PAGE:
‘Fed up’: UK petrol pumps still dry, fears over pig slaughter rise

A worker guides vehicles onto the concourse as they queue to refuel at a fuel station in London, Britain, on Sept. 30, 2021. REUTERS / Hannah McKay

  • Many gas stations remain closed – Reuters reporters
  • Britain says crisis is stabilizing
  • Retailers: unprecedented demand for fuel
  • Pig slaughter fears: farmers warn of butcher shortage
  • Pig farmers urge retailers to avoid EU pork

LONDON, Oct 1 (Reuters) – Many British gas stations were still dry on Friday after a chaotic week of panic buying, fights at the pumps and drivers piling up fuel in water bottles after an acute accident. A shortage of truck drivers strained supply chains until they broke. point.

Worker shortages in the wake of Brexit and the COVID pandemic have sown disorder in some sectors of the economy, disrupting deliveries of fuel and medicine and leaving as many as 150,000 pigs on farms.

British ministers have insisted for days that the crisis is subsiding or even ending, although retailers said more than 2,000 filling stations were dry and Reuters reporters in London and southern England said dozens of pumps were still closed. .

Queues of often irate drivers were returning from gas stations that were still open in London.

“I am completely, completely fed up. Why is the country unprepared for anything?” said Ata Uriakhil, a 47-year-old Afghan taxi driver who was the first in line of more than 40 cars outside a closed Sainsbury’s gas station in Richmond.

“When is it going to end?” Said Uriakhil. “Politicians are not able to do their job properly. The government should have been prepared for this crisis. It is simply incompetence.”

Uriakhil said he had lost about 20% of his normal income this week because he had been waiting for fuel instead of picking up customers.

Ministers say the world is facing a global shortage of truck drivers and that they are working to alleviate the crisis. They deny that the situation is the result of an exodus of workers from the EU following Britain’s departure from the bloc and have dismissed concerns that the country is heading into a “winter of discontent” of shortages and power outages.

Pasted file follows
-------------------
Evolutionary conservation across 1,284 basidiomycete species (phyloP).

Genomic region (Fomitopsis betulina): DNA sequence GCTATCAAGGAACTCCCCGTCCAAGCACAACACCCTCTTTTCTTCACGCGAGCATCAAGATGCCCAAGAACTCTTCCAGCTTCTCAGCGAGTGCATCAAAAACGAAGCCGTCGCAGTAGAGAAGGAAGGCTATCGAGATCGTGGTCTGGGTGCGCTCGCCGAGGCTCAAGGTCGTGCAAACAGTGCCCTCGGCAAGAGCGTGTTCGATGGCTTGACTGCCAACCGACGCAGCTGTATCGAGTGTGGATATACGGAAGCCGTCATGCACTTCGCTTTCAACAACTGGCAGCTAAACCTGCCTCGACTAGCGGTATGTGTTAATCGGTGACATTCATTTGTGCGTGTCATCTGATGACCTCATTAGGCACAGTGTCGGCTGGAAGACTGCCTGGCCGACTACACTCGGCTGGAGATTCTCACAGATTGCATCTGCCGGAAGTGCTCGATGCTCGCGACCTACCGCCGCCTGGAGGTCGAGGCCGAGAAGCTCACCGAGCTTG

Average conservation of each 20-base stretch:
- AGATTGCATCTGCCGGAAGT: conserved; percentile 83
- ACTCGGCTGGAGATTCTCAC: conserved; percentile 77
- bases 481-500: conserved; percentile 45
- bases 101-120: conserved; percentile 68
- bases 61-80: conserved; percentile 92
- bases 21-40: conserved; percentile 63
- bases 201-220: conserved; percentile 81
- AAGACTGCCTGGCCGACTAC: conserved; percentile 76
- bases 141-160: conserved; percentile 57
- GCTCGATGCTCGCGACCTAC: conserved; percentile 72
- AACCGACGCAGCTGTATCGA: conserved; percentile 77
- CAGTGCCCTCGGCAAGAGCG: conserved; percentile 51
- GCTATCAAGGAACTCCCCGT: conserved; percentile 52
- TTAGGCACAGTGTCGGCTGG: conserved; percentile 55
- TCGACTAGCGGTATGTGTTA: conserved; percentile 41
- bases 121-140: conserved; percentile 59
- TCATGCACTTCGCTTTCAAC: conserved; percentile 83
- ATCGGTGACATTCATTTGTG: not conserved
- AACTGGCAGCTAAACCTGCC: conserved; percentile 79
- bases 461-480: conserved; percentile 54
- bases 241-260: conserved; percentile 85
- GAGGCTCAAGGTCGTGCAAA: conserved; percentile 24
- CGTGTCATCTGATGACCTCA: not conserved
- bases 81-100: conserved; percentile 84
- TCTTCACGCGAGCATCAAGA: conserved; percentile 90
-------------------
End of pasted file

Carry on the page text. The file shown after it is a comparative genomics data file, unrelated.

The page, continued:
Although there is a shortage of truck drivers in other countries, EU members have seen no shortage of fuel.

The Gasoline Retailers Association (PRA) said members reported Thursday that 27% of the pumps were dry, 21% had only one type of fuel in stock and 52% had enough gasoline and diesel.

After a shortage of truckers sparked panic over gas station purchases, farmers are now warning that a shortage of butchers and slaughterhouse workers could force a mass slaughter of up to 150,000 pigs.


The British pig industry implored retailers to continue to buy local pork and not cheaper EU products, saying the companies would go out of business and the cattle would be culled if producers did not receive immediate support.

The weekly slaughter of pigs has dropped by 25% since August after the pandemic and Britain’s post-Brexit immigration rules combined to affect an industry already struggling for workers, causing a shortage now acute of butchers and slaughterhouses.

“As a result of labor supply problems in pork processing plants, we currently have an estimated 120,000 backed pigs in UK pig farms that should have gone to slaughter,” said the National Association of Pigs in a letter to retailers.

“The only option for some will be to slaughter the pigs on the farm.”

The meat processing industry has long struggled to find enough workers, but has been affected by the departure of many workers from Eastern Europe who returned home due to Brexit and COVID-19.

The swine association said that despite attempts to persuade the government to relax immigration rules, it appeared to have reached a dead end. Britain recently changed tack to allow some international workers to come in for three months to drive trucks and fill gaps in the poultry sector.

Additional reporting from Costas Pitas, Kate Holton, James Davey, and Sarah Young; written by Guy Faulconbridge; editing by Andy Bruce and Angus MacSwan

Our Standards: The Thomson Reuters Trust Principles.

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